“Imagine a well in the middle of a village. Someone walks up to it and tells you that there is water at the bottom. I walk up to it and notice a couple of stones. Then, you come over and point out the frog on the stone. That’s what we are talking about here.”


Phenomenology gives us the great insight about how the authority and deductive logic models interact, inform and improve one’s insights, experience and emotions concerning training. It also gives you understanding that if one of our students sees the frog, we are all better for it and we can share that with the body of knowledge.


Good coaches and trainers know this in their hearts and minds. I ask my athletes to “one day” write me a note about what they learned during their time with me. I actually prefer they write it when they are working and have families. What do they say? Well, I call them “gems” for a reason.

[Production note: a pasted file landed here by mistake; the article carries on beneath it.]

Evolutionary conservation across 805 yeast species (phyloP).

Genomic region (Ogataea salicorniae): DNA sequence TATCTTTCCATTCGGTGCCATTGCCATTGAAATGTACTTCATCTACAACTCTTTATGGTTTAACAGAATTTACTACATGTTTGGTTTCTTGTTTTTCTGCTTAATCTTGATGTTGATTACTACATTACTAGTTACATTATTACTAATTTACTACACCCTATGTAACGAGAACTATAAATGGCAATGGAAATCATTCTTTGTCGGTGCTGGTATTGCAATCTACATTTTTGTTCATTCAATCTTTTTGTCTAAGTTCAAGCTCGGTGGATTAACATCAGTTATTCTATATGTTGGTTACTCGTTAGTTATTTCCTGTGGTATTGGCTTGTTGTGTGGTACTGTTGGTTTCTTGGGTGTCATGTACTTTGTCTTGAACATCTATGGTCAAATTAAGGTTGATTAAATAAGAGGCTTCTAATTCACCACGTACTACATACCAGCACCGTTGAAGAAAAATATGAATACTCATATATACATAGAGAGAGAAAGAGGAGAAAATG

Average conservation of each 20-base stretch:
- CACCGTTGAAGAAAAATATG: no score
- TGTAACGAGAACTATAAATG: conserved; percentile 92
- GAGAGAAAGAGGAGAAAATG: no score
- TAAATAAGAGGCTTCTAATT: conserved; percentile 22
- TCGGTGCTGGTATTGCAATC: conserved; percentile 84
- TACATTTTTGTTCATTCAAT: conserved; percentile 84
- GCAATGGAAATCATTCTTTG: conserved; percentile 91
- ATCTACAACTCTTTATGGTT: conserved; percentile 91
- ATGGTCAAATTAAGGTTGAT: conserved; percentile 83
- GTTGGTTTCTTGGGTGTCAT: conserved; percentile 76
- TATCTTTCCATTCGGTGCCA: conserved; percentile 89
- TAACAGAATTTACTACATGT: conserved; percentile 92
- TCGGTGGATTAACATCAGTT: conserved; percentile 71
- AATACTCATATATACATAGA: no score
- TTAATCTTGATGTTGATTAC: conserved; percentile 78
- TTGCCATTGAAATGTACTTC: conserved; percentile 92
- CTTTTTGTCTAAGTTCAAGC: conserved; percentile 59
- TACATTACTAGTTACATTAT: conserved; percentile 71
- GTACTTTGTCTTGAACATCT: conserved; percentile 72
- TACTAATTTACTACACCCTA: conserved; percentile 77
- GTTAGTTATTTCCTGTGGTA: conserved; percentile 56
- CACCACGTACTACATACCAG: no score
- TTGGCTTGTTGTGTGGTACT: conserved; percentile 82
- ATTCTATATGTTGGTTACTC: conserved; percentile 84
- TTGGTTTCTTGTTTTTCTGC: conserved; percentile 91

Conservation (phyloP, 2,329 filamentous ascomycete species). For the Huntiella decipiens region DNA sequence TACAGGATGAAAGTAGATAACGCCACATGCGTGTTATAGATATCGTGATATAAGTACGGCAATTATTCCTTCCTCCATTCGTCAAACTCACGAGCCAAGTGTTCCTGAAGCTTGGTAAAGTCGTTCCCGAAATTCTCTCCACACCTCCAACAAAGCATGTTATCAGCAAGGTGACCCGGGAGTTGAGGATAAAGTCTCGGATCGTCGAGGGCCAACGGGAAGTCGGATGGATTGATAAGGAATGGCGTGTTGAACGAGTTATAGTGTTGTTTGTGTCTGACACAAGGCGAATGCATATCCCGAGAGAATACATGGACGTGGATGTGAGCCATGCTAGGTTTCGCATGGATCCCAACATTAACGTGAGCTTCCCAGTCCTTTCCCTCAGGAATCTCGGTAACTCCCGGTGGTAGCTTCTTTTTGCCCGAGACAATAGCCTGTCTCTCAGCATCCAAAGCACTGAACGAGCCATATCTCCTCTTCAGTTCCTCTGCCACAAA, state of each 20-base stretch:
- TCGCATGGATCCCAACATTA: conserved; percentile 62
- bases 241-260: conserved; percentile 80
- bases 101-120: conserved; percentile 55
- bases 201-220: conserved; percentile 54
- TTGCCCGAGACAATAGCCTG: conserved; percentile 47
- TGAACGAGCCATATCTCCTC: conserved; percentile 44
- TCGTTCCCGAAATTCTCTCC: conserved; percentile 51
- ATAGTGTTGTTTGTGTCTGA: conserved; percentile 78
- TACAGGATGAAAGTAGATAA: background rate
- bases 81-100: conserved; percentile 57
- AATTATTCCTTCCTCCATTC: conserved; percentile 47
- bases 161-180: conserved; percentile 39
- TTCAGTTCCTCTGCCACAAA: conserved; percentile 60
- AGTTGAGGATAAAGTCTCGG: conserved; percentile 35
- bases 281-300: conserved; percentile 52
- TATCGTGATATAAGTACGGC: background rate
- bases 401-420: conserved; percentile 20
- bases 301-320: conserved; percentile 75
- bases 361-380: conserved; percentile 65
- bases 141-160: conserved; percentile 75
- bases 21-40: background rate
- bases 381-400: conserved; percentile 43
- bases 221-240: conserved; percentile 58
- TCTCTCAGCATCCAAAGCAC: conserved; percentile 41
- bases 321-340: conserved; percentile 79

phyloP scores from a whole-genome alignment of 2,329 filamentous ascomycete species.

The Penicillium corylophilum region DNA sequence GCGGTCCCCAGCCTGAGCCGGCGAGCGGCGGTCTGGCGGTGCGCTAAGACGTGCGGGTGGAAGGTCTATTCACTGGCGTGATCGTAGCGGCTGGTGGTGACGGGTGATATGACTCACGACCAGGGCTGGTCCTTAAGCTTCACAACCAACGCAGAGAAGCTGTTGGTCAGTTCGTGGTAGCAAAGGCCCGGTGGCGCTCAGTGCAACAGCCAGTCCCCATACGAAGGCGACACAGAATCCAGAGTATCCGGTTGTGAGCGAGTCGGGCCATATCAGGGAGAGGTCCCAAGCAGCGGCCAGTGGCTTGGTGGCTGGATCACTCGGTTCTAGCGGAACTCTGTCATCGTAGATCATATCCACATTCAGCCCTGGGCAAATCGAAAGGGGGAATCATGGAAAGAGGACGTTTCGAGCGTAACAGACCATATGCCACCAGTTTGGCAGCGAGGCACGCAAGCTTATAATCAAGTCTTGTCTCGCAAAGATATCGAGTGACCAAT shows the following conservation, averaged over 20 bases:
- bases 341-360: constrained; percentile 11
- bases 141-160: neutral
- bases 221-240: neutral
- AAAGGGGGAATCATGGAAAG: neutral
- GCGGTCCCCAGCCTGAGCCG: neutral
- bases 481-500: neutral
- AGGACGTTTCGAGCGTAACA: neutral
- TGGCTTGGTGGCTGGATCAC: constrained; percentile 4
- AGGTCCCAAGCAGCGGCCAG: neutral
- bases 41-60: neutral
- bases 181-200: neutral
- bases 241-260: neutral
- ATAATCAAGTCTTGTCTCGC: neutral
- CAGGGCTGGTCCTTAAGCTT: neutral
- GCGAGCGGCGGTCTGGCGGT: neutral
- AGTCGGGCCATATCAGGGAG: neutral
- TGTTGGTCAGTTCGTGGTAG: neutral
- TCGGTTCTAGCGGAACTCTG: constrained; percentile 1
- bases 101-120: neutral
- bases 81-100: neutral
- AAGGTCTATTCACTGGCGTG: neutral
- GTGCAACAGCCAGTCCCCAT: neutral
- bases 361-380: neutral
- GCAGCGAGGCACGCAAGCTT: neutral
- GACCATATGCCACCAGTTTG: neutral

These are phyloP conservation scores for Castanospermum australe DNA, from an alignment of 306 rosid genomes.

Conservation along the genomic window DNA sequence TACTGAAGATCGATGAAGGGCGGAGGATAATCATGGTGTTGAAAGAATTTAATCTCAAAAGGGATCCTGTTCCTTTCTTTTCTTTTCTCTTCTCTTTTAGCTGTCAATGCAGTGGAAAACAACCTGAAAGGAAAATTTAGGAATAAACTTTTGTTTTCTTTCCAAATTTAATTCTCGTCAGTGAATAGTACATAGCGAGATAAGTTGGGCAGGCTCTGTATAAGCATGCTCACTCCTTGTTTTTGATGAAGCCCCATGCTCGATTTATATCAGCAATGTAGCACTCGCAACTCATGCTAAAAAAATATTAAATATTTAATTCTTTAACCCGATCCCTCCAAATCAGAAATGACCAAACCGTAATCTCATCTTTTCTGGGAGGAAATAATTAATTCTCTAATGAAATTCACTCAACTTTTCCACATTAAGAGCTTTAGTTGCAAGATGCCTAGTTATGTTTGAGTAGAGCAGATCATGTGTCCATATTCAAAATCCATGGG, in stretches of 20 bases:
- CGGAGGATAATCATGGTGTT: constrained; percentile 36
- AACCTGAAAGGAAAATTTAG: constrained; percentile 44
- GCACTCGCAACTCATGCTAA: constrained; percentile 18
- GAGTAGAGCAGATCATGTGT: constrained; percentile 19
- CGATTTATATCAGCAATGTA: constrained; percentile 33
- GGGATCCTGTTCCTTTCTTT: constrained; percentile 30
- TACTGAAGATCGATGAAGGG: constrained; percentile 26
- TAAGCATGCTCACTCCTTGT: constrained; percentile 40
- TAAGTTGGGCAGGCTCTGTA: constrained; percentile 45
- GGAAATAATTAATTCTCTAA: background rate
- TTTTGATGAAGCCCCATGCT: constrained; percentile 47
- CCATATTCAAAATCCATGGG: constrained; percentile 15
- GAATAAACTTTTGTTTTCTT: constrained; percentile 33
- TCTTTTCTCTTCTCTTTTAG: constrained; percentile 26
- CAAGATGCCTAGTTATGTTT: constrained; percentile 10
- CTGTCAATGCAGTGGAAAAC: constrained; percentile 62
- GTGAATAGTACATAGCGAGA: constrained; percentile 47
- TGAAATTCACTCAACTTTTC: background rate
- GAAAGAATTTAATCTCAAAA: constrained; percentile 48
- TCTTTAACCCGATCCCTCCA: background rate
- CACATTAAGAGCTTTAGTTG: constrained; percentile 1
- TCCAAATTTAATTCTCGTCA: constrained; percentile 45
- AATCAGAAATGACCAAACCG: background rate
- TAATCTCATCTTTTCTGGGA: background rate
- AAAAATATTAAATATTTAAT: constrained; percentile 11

One athlete, an undervalued high school discus thrower but three-time conference champ in college, John Richardson, noted that I have this phrase I used all the time: “They can’t all be gems.” It relates to good throws versus bad throws, but he found this a great way to walk through life, work, and relationships. Not all days will be perfect. They can’t all be gems. But, some will.


Later, I changed added this little line to further explain this point: “This isn’t moral theology. There is no good or bad here. That was simply a throw (or a lift or a jump or whatever). Stop judging it and get back to practice.” John saw the frog and now I can point it out to every athlete who comes along after him.

So…this blog was supposed to be about drinking? Well, it is. First, let me frame it a bit, it would sound like a rant: